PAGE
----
We believe that information, converted into action, followed by structured critical
reflection, can lead to a ripple effect ultimately bringing about social change.
This LC aims to provide educational experiences that will prepare you to identify what you truly love about the world (Hermann Hesse) and ultimately be the change you want to see in it (Mohandas Gandhi). By examining historical and current cases and theories of change, movements, and transformation, the ‘Ripple Effect’ LC will address the following questions in an experiential format:
- What in your community/world do you care enough about to do something about?
- How do you organize your thoughts, build upon resources, and implement strategies for social change?
- How do you know when you have brought about some level of influence of social change? How do you know it was good or right?
Members will attend a Pre-Semester Retreat during the week prior to the beginning of classes. Curricular Components will enroll you in four courses during the year – two in Liberal Studies (LS), one Leadership course, and your FYE course: University Studies. A Community Engagement Project will allow you to address a relevant issue working together.
If you are interested – bring your heart, mind, and soul and prepare to embark on a journey where you will become a part of something that is bigger than you, but better because of you.
Students will be enrolled as a cohort in the following courses:
|Term||Days/Times||Course ID||Course Title - (credit)||Course Type||Instructor|
1:25 - 2:15
|ENT 195-03||First-year seminar in Entrepreneurship: Creating Ripple Effects by Action - (3)||Liberal Studies - First year seminar||Dr. Lane Perry|
2:30 - 3:20
|USI 130||University Studies - Ripple Effect LC - (1)||A FYE Transition Pathways Course||Rebecca Lasher|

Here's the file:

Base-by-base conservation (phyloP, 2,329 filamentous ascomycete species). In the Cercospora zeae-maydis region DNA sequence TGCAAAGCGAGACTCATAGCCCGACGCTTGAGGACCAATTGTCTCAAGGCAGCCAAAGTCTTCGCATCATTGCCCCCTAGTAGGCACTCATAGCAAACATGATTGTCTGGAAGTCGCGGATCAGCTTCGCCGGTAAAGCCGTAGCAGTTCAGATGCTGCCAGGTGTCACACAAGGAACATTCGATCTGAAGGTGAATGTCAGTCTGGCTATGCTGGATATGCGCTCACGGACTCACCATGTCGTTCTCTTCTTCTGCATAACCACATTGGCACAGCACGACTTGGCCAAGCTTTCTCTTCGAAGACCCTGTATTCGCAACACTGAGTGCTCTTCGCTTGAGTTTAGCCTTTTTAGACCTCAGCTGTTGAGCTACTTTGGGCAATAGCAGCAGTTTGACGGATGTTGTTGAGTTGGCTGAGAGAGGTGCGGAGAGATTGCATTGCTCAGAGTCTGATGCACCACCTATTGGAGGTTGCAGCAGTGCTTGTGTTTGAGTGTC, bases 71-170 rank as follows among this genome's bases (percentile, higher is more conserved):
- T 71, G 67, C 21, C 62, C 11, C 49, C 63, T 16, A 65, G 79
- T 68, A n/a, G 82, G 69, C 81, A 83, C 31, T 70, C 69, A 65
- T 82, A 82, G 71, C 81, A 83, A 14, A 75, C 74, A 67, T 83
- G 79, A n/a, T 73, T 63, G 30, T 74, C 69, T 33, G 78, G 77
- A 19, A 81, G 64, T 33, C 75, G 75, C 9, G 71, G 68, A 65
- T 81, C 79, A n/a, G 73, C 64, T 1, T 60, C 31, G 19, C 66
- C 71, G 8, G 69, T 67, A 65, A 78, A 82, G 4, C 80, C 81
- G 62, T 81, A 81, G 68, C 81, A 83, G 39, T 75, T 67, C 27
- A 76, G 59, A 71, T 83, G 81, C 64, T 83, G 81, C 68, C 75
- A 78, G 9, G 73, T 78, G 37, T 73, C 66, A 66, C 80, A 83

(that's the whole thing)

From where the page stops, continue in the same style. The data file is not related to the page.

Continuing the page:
|Spring 2014||TBA||CJ 293||Special Topics in Criminology and Criminal Justice - (3)||Criminal Justice||Dr. Cyndy Caravelis Hughes|
|TBA||LEAD 141||Leadership and Student Development: Ripple Effect LC||Leadership Minor||Dr. Todd Collins, Dr. Lane Perry|
ENT 195 - First-year Seminar in Entrepreneurship: Creating Ripple Effects by Action
This course is designed to assist students with identifying community issues, expose them to relevant information pertaining to these issues, and develop a process for addressing issues and integrating information; a transferable model for promoting and instigating social change can be applied.
Instructor Bio: My name is Dr. Lane Perry and let’s just say I am beyond excited to have you involved in The Ripple Effect Learning Community. In my 30 years on earth I have had the opportunity to see the ‘ripple effect’ of life and positive, educated action play out in a number of scenarios. From growing up in Saudi Arabia to my four years living in New Zealand, I have played witness and activist to organizing and promoting social change for the better. Along my journey of life I have travelled to over 40 countries (lived and taught in two), experienced the 2010 and 2011 Christchurch earthquakes, extensively researched student leadership development, and most recently became a father. Bring your head, heart, and soul and take the first steps towards becoming the ‘change you want to see in your world”.
USI 130 - University Studies